3. Don’t complain about the current state of affairs. Your very presence with the policymaker indicates a dissatisfaction with the status quo, there is no need to relive it. Personal stories are helpful in the pitch (see principle 1), but keep it limited and keep it positive.
    If the policy maker you cite is like any other legislator or executive decision maker, their experience is not unique. To all the teacher out there, if you are constructive in your approach, you get a hearing. If waste time whining or complaining, you will not get a second listen very easily.
    That is the lesson that Bill’s policy maker story should impart. If you want a place at the table, be productive in that place.

  2. Nate Barton

    I think you do make sense in reference to the sarcasm. In fact I kicked myself for not sending the letter, which I received later, to you. His point there is much stronger.
    My father, also a teacher, is currently working with him in an effort to keep him from being terminated. I think that if he is able to throw the protesting over to his parents (perhaps have them boycott the test) then he may be able to do what his administration asks of him while still conscientously objecting.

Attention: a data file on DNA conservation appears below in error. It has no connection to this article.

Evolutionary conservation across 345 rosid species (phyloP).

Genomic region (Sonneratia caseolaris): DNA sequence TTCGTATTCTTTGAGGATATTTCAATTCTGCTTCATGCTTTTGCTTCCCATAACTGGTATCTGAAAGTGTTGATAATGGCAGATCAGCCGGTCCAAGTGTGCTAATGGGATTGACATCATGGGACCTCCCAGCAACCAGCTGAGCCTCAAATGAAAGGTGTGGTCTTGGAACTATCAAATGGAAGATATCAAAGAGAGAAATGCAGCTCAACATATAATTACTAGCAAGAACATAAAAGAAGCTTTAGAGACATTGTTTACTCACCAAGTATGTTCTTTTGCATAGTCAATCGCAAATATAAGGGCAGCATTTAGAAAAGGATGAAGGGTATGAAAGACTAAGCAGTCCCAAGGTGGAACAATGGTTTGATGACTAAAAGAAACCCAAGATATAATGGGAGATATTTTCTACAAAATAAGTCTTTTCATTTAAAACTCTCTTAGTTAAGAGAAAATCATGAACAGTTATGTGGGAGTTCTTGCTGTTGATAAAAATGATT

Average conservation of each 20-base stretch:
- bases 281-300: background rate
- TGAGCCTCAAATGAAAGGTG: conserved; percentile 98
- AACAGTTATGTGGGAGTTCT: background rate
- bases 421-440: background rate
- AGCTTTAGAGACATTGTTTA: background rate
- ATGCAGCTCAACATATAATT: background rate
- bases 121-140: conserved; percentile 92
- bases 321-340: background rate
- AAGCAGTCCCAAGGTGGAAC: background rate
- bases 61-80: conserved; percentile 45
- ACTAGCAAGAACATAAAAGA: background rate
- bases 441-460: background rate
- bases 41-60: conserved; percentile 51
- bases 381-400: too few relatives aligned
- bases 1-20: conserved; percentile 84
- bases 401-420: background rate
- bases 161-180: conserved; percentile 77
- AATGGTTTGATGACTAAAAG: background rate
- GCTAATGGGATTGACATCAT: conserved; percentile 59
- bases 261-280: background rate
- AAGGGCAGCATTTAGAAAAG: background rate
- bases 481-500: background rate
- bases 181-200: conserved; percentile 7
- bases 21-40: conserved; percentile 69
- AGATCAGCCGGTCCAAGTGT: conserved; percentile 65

I’ll keep you posted.

  3. Bill Ferriter

    Hey Nate,
    Thanks a ton for posting Doug’s letter to his school here! It’s going to make an interesting follow up post for me simply because it’s a great example of what I think responsible action should have been.
    Look at the articulation in his position and the reasoned words he chooses to use. Wouldn’t he have had a much better chance to be “heard” had he started from a point of reason rather than a point of sarcasm?
    I work with my students all the time on how to approach difficult circumstances or situations where they believe strongly about a topic. Heck, we just finished writing problem solution essays on alternative energy to the Governor of North Carolina designed to point out that NC has become one of America’s most polluted states.